Excerpt: ‘Haints in the Woods’

Haints in the Woods

A Short Story by Malcolm R. Campbell ©2019

SO, MY CONJURE woman was fit to be tied.

“Sweet kitty, I’ve been married four hours and my groom’s done run off. Lena, I don’t reckon Willie needs all afternoon to fetch a quart of Borden’s Milk for flapjacks from the Mercantile. By now, he’s met a dark dusty butt down in Estiffanulga for a few hours of jelly and juice.”

She spat a long stream of tobacco juice into the dead cookfire’s frying pan with no flapjacks in it to emphasize her point of view. Then she went back to sipping her homemade moonshine and singing Sister Rosetta Tharpe songs. Folks always said her voice was just as pure now as it was a half-century ago when she sang at the jook.

Nobody pays much attention to a black cat’s opinion, but to my way of thinking, lonesome has its limits. Like a broken record, Eulalie got stuck on “The Lonesome Road,” belting it out as truly mournful as she could over and over, lingering long on the word “weary.”

Praise the good Lord, as the deacon would say, for Pollyanna chose that moment to drive her grey Ford truck through the busted section of the wrought iron fence into the backyard. She wore her favorite green capri pants, black blouse, black sling-back sandals, and a wide smile that showed off her new black lipstick and matching nail polish.

“Young people,” whispered Eulalie.

Pollyanna came up to the porch with an Alligator Supreme orange crate chuck full of who knows what covered over in butcher paper.

“Did you see a soused sinner riding his hinny back home?” asked Eulalie.

“Why, is one missing?”

“I was just telling Lena that I think Willie’s sharing jelly and juice with some dusty butt miles away from where he’s supposed to be.”

Pollyanna set down the orange crate. “I don’t even know what that means.”

“Sex and booze with a ho,” Eulalie said.

“Holy shit.”

Pollyanna slumped down into the sagging couch with a fading smile. When Eulalie handed her the Mason jar of shine, she wasn’t shy about drinking her fill.

“I ain’t really po’ moufin’ my brand-new husband,” said Eulalie. “I’m hopin’ he is a soused sinner today.”

“I know I’m repeating myself, but holy shit.”

“Beats bein’ among the dead. I threw the bones an hour ago, and they said he’s with the dead.”

Then Lena went lookin’ for him on a spirit journey, and she saw nothin’ but ace-of-spades blackness. As you white folks sometimes say, we’re on tenterhooks.”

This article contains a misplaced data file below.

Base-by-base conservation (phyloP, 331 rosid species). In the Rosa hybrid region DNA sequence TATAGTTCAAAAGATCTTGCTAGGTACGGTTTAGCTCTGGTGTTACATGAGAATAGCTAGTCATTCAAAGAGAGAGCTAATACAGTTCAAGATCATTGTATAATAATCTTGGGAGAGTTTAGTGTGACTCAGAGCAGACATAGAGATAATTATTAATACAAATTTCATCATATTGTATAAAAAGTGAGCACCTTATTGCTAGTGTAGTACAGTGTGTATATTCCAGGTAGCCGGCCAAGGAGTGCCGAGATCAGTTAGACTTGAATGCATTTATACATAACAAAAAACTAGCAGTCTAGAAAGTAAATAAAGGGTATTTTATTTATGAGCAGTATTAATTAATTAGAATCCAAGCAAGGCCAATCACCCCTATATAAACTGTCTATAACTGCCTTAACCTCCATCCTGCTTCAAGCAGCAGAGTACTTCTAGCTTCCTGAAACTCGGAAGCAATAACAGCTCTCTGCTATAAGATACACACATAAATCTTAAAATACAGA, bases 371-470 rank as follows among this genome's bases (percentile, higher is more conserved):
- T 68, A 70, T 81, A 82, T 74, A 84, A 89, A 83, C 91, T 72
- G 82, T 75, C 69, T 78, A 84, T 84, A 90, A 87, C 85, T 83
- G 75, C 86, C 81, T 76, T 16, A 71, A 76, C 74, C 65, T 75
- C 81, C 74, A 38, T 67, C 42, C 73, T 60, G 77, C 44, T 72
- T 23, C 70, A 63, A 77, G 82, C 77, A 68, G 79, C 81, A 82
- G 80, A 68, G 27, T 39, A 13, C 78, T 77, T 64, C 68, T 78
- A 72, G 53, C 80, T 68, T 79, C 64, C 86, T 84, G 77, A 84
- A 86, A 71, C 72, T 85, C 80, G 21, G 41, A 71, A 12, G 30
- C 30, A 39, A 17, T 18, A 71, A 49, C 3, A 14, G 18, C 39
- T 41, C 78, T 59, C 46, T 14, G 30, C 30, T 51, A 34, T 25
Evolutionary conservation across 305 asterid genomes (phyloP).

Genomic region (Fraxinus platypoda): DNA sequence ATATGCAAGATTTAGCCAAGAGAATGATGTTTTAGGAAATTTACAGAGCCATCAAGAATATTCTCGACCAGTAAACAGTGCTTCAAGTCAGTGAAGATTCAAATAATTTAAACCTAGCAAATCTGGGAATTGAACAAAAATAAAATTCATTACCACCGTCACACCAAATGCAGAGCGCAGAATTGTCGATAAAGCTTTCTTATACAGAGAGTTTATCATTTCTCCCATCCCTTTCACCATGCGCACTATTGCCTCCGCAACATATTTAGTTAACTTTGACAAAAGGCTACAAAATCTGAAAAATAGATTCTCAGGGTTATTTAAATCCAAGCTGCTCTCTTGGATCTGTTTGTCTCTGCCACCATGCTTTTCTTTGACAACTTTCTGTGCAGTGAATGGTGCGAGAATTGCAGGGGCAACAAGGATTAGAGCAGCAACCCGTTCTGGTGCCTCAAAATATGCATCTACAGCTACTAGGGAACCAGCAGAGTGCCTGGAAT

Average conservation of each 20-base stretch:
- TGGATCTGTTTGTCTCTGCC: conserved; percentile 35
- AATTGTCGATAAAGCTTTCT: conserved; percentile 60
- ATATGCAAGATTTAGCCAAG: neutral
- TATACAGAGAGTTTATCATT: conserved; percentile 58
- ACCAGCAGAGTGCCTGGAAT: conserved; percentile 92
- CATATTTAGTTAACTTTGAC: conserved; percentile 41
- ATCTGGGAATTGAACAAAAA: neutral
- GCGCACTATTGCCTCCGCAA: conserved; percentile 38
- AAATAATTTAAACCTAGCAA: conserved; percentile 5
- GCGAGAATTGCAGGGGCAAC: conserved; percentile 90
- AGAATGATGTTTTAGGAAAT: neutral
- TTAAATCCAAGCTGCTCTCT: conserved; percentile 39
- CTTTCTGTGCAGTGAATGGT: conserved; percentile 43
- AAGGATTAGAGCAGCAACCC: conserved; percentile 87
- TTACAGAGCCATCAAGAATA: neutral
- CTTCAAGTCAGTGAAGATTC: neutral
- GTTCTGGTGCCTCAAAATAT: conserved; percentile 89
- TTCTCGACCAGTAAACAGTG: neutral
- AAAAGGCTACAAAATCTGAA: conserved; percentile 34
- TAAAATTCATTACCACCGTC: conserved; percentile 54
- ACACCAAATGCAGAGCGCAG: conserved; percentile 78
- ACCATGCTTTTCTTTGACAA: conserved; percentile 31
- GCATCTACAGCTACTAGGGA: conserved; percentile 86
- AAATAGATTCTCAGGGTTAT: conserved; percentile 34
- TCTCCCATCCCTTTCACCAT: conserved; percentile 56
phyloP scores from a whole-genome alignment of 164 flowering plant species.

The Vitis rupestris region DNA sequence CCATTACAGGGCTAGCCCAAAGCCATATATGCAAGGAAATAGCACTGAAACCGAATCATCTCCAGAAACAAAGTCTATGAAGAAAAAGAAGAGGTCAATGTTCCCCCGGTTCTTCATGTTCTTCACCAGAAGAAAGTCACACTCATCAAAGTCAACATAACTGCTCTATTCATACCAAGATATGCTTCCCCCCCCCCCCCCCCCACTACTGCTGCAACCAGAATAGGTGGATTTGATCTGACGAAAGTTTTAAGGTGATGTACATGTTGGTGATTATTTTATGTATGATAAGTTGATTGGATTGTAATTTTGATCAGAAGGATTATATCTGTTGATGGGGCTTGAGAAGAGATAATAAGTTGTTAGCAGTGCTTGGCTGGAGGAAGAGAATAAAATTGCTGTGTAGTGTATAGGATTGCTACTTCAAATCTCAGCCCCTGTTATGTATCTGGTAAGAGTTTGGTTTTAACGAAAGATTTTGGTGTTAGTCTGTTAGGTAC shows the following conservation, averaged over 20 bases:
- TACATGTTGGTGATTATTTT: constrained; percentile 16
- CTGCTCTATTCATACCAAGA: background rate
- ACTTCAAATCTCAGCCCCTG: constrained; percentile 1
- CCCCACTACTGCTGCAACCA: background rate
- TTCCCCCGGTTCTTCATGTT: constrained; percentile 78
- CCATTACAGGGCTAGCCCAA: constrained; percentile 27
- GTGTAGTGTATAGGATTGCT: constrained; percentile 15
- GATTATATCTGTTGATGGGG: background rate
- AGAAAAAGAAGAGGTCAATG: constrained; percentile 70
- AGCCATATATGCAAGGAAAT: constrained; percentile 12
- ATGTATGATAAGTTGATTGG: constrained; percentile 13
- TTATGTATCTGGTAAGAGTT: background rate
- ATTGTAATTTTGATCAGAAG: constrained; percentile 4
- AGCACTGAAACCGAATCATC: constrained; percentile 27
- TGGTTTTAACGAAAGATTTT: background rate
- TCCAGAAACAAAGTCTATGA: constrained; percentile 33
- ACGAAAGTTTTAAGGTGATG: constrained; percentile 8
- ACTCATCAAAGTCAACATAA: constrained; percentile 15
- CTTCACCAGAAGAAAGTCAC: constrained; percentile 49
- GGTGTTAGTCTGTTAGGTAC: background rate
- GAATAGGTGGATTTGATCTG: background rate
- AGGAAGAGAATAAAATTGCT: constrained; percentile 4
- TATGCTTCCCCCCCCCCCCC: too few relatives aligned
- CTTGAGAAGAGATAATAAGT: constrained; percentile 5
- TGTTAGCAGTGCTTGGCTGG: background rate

“I can drive to the Mercantile and ask Lane if Willie’s been there,” said Pollyanna.

Eulalie smiled. “Thanks for offerin’, but we already know he came and went there and that he ain’t jawbonin’ with Lane, Rudy, or Jessamyn. Best thing you can do now is distract me with whatever you got hid in that crate.”

“I drove over to Sears Roebuck in Tallahassee and got you what I would have got you if you’d taken time for a bridal shower.”

“Kid stuff, those showers.”

Pollyanna pulled aside the butcher paper and fetched out a pale green nightgown like a magician pulling a rabbit out of a hat.

Eulalie looked like she’d seen a ghost.

“Chile, Willie can ’bout see through that.”

Pollyanna leaned into Eulalie so they were eye to eye. “That’s the point, ain’t it?”

“If I put this on, I’m either turnin’ the lights out or he’s wearin’ a grocery sack over his head.”

She looked at the tag and actually giggled loud enough to embarrass even me because she was acting young enough for a bridal shower. “Charmode Aravel with Rayon: this ain’t no fancied-up flour sack.”

“Next,” said Pollyanna, “we have a tube of Cashmere Bouquet red lipstick.”

Eulalie puckered up her mouth like she was sucking on lemons and sipped on her moonshine before she said anything.

“I ain’t painted up my face since I sang the blues at the jook. I always wore red and kept my hair unruly because the hotter I looked the bluer the blues painted up the walls and the hearts of the men who were half-listenin’ while they drank cheap beer and played dangerous cards.”

“I bet you were one classy chassis,” said Pollyanna.

“Thank you. Here, take a sip.”

Eulalie opened the tube of lipstick and made a mark on the back of her hand. “It still don’t clash with dark brown sugar. Even so, lips like cherries might scare the hell out of Willie, assumin’ that no-good man ever gets hisself back home.”

“I have an idea,” said Pollyanna.

“What’s that?”

“Grab another swig first and promise not to hit me.”

“I promise. You know, this is my best batch of shine in ages. Okay, I’m ready.”

“Rather than painting your mouth. Draw an arrow on your tummy pointing downward so Willie will know where to go if he gets lost.”

You can read the rest of this short story, my story “The Smokey Hollow Blues,” and the work of my colleagues at Thomas-Jacob Publishing for free in The Things We Write Anthology by clicking on the cover graphic above.